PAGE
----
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Shining Bright: Unveiling the Evolution of Lab-Grown Diamonds in 2023


Redefining Luxury: The Rise of Lab-Grown Diamonds in 2023

Editor’s This article was originally published by The Business of Fashion, an editorial partner of CNN.

In the heart of New York City's famed Diamond District on 47th Street, where traditional gem shops and appraisers dominate, a new narrative is emerging. Approximately 40 blocks south, Pandora, known for its affordable charm bracelets, has redefined the diamond landscape with a groundbreaking concept — the "lab-grown diamond district." During New York Fashion Week in September, the jewelry retailer commandeered Astor Place, transforming it into a hub for a high-profile event attended by fashion insiders and celebrities like Pamela Anderson, the latest face of the brand.

While Pandora wasn't a major player in traditional diamonds, with a brand built on accessible charm bracelets, the escalating popularity of lab-grown stones has provided an opportunity for even budget-friendly brands to enter the world of serious luxury. Beyond Pandora, lab-grown diamond brands like Brilliant Earth experienced a remarkable 15.7 percent net sales increase in 2022, reaching $440 million. Dorsey, an exclusively lab-grown jewelry brand, achieved sales surpassing a million stones in the past year.

These brands are reshaping the jewelry industry, blurring established categories based on materials and pricing. Traditionally, diamonds were the epitome of luxury, with a trade dominated by bespoke businesses or iconic brands like Tiffany and Cartier. However, lab-grown diamonds are challenging these norms. First developed in the 1980s, they mirror the structure of mined diamonds, produced by subjecting pure carbon to high heat and pressure in a metal cube. Virtually indistinguishable from their natural counterparts, lab-grown diamonds have prompted the diamond industry to embark on marketing efforts aimed at creating distinct categories in consumers' minds.

Despite these efforts, particularly for price-conscious consumers, the distinction remains blurred. A Tiffany tennis bracelet commands upwards of $20,000, while a similar lab-grown carat bracelet from Brilliant Earth is priced at $3,450. As the debate continues, the question looms: Can lab-grown diamonds truly replace the allure of the real thing?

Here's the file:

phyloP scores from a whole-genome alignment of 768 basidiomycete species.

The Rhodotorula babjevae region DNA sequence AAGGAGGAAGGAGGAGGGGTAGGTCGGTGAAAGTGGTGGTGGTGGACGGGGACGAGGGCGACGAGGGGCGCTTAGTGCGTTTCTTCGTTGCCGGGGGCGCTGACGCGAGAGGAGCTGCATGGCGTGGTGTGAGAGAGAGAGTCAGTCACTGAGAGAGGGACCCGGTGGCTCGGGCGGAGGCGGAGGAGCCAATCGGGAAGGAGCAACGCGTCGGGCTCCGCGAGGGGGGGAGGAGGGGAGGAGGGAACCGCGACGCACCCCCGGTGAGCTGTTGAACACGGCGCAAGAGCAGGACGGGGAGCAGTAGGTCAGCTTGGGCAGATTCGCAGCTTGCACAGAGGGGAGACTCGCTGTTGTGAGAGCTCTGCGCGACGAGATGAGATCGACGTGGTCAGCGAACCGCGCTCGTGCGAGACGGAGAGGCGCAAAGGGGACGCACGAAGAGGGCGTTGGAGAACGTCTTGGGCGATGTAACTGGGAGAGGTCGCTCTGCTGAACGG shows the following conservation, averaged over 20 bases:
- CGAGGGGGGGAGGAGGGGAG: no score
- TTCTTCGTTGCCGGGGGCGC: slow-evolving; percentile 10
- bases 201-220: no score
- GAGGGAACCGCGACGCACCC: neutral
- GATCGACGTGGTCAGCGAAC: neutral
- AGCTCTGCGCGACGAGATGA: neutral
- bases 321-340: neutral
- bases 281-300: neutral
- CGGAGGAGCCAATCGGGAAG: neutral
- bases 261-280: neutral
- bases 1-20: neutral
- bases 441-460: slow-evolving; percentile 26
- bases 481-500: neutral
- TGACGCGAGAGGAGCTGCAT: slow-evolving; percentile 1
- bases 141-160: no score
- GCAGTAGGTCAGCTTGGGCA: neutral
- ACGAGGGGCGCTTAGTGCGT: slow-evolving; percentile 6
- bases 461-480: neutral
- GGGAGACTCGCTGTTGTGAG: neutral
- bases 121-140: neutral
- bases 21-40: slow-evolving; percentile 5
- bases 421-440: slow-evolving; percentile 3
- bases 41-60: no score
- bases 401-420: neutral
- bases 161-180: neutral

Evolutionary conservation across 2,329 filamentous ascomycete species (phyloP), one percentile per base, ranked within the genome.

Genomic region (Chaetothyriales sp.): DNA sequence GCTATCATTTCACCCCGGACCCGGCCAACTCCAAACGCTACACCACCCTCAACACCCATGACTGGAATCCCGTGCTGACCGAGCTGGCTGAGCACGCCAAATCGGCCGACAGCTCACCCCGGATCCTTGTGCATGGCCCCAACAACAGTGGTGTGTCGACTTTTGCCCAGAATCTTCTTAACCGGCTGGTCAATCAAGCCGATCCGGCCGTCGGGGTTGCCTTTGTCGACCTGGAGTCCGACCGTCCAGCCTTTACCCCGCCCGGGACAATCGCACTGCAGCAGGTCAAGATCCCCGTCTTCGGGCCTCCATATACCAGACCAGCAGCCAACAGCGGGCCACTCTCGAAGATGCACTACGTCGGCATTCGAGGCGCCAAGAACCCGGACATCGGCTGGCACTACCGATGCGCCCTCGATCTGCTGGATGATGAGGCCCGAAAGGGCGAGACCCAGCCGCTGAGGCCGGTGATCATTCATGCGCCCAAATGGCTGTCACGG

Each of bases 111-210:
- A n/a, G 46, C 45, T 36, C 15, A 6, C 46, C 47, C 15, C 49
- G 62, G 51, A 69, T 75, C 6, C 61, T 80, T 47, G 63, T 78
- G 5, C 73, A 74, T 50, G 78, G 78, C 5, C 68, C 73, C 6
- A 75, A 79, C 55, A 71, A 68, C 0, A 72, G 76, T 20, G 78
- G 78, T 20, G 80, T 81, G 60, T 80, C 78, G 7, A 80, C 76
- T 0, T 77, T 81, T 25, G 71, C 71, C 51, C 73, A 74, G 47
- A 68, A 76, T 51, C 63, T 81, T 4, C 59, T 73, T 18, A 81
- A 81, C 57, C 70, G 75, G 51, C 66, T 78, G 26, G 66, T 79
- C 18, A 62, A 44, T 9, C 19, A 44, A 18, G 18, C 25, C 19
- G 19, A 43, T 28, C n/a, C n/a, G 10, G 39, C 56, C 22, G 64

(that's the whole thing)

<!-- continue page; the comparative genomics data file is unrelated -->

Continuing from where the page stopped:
Shifting Paradigms: The Meteoric Surge of Lab-Grown Diamonds in 2022

In a transformative wave reshaping the jewelry industry, lab-grown diamonds have witnessed an unprecedented surge, becoming a formidable player in the market. According to renowned jewelry industry analyst Paul Zimnisky, sales of these synthetic diamonds have skyrocketed from under $1 billion in 2016 to a staggering figure of just under $12 billion in 2022. Remarkably, they now constitute over 17% of the overall diamond market, as reported by diamond research firm Edahn Golan. The growth trajectory is staggering, with lab-grown diamond sales experiencing a remarkable 38% increase from 2021 to 2022.

This seismic shift is reverberating across the industry landscape. Brands like Pandora, traditionally known for affordable charm bracelets, have significantly adjusted their sales outlooks, raising them twice in the past year. The brand's share price has more than doubled, showcasing the tangible impact of the lab-grown diamond phenomenon. Contrastingly, even stalwarts like De Beers, the world's largest diamond producer and distributor, are compelled to cut prices of mined stones by up to 40% due to the dwindling demand for traditional diamonds.